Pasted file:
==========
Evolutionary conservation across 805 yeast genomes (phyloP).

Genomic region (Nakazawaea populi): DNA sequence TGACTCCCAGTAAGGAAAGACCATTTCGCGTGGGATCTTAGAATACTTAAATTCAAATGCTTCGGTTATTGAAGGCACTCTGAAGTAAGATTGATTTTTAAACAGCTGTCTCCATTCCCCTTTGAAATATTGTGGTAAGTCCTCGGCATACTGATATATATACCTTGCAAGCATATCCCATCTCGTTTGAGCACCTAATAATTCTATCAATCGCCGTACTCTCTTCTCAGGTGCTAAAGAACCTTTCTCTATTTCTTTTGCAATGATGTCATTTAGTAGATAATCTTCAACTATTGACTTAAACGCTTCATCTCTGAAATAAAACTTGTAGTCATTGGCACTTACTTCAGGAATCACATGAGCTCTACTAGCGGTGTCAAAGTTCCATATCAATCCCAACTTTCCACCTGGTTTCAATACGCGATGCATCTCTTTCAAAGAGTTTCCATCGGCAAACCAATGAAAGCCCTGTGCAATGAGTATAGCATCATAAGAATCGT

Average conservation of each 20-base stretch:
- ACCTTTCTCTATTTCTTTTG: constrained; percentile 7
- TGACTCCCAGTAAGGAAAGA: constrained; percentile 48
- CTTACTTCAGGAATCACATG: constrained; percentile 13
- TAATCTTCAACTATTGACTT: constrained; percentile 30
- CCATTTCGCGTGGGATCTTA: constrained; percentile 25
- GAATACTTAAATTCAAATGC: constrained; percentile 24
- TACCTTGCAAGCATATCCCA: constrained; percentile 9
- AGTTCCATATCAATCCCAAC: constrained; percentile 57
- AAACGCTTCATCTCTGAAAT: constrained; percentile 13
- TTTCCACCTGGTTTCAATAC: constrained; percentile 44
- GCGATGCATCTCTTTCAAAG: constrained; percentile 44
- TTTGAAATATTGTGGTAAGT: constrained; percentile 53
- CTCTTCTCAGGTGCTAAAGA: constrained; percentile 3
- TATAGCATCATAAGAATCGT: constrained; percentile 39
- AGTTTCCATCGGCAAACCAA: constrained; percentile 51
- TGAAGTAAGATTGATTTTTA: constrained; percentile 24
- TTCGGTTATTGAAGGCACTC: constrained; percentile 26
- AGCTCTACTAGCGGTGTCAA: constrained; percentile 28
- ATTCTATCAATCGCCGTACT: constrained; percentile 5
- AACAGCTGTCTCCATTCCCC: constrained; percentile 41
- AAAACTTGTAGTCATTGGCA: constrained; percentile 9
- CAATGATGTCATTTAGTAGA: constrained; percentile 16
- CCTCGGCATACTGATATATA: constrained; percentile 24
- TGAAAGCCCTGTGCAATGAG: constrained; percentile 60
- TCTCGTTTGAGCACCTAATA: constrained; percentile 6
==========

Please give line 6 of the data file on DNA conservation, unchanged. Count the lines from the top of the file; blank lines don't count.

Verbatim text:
- CTTACTTCAGGAATCACATG: constrained; percentile 13